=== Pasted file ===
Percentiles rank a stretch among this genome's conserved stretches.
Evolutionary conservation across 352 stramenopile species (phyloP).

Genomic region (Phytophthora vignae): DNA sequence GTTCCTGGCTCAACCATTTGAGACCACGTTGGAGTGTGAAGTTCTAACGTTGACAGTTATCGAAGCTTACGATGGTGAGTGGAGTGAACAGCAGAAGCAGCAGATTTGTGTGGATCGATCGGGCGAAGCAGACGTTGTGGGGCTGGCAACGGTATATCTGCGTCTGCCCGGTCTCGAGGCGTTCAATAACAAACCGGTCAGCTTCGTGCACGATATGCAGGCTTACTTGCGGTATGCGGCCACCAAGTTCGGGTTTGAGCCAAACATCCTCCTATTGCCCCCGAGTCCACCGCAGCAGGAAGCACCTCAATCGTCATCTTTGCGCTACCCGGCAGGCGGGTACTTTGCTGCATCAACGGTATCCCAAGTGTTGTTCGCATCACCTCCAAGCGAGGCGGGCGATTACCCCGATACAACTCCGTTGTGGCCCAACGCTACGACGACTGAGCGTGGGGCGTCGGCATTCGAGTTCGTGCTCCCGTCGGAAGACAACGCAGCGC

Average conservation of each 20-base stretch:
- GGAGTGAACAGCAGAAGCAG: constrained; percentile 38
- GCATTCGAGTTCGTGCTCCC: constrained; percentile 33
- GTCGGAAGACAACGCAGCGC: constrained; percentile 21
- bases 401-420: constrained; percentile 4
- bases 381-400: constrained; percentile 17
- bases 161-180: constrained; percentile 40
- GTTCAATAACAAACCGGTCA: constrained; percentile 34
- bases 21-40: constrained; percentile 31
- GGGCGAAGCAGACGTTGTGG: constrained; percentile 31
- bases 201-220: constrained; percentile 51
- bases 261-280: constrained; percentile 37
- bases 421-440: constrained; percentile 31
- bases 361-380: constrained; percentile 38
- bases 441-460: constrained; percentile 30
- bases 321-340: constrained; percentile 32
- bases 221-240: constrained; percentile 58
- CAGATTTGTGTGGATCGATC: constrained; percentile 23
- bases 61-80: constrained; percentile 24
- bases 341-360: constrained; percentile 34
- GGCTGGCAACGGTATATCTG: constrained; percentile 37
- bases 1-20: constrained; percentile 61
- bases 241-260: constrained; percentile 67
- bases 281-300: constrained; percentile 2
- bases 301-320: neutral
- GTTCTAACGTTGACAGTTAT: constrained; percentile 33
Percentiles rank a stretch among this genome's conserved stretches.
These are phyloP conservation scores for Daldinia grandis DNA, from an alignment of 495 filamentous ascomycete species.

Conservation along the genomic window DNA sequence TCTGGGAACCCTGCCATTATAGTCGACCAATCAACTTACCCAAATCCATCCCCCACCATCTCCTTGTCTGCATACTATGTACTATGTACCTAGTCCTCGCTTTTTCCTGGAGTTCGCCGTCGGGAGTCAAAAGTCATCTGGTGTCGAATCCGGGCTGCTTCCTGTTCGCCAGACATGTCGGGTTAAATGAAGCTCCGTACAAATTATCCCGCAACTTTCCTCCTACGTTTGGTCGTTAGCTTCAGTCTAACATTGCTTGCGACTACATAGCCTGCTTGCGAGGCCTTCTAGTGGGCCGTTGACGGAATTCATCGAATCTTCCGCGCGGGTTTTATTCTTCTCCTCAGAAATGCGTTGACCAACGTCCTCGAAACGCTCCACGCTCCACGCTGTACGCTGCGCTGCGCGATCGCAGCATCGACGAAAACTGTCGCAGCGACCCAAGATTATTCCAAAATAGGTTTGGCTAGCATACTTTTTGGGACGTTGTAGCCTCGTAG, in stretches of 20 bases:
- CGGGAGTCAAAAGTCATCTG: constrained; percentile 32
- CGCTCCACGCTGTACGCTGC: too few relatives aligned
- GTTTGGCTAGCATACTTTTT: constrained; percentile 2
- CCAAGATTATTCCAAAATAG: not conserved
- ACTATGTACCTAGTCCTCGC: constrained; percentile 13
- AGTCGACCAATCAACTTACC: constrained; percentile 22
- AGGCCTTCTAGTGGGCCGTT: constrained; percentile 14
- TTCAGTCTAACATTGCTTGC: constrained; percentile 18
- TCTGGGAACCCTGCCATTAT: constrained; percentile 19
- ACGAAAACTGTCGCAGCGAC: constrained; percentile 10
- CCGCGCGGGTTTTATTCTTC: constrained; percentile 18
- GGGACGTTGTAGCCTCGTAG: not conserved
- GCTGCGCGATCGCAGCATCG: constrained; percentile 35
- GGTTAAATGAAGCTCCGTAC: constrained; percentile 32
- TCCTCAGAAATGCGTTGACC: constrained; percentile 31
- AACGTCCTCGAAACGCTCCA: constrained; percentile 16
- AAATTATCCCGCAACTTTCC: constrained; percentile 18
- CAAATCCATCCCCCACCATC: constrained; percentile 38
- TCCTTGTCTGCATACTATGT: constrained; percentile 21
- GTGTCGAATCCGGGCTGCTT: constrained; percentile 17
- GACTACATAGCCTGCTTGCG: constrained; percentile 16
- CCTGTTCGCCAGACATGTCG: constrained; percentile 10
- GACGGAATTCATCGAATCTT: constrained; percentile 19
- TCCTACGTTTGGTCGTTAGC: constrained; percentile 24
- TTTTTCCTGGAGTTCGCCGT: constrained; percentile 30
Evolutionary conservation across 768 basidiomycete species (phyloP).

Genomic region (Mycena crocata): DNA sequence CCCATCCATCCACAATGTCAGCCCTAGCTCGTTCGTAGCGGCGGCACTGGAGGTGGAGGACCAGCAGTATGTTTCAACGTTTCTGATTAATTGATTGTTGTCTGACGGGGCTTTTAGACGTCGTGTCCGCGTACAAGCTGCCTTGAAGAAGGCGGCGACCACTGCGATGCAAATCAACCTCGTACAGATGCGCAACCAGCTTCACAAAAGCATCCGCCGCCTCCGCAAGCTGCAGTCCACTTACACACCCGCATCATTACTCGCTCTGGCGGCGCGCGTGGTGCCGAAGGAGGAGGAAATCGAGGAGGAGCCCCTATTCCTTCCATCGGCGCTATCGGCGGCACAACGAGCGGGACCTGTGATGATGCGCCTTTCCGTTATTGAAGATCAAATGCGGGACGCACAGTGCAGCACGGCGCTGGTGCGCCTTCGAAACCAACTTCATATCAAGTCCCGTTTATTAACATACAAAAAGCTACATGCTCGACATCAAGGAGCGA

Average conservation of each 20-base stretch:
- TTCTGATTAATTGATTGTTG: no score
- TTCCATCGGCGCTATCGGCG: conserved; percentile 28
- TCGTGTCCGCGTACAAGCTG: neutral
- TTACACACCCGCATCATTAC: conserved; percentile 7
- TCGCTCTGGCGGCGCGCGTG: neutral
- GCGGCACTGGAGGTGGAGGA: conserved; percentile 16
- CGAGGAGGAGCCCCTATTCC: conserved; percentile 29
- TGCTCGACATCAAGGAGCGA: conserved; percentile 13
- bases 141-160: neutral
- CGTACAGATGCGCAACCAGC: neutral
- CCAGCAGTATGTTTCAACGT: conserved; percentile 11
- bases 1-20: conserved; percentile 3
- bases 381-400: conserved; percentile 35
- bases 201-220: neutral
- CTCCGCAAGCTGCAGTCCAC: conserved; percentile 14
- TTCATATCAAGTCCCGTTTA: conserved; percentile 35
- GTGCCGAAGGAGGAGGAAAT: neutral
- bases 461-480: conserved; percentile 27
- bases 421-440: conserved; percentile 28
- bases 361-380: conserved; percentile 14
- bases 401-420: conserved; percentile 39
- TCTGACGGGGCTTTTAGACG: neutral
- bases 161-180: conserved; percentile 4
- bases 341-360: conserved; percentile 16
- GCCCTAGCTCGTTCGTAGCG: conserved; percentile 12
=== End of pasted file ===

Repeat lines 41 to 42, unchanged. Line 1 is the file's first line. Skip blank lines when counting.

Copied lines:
- TCTGGGAACCCTGCCATTAT: constrained; percentile 19
- ACGAAAACTGTCGCAGCGAC: constrained; percentile 10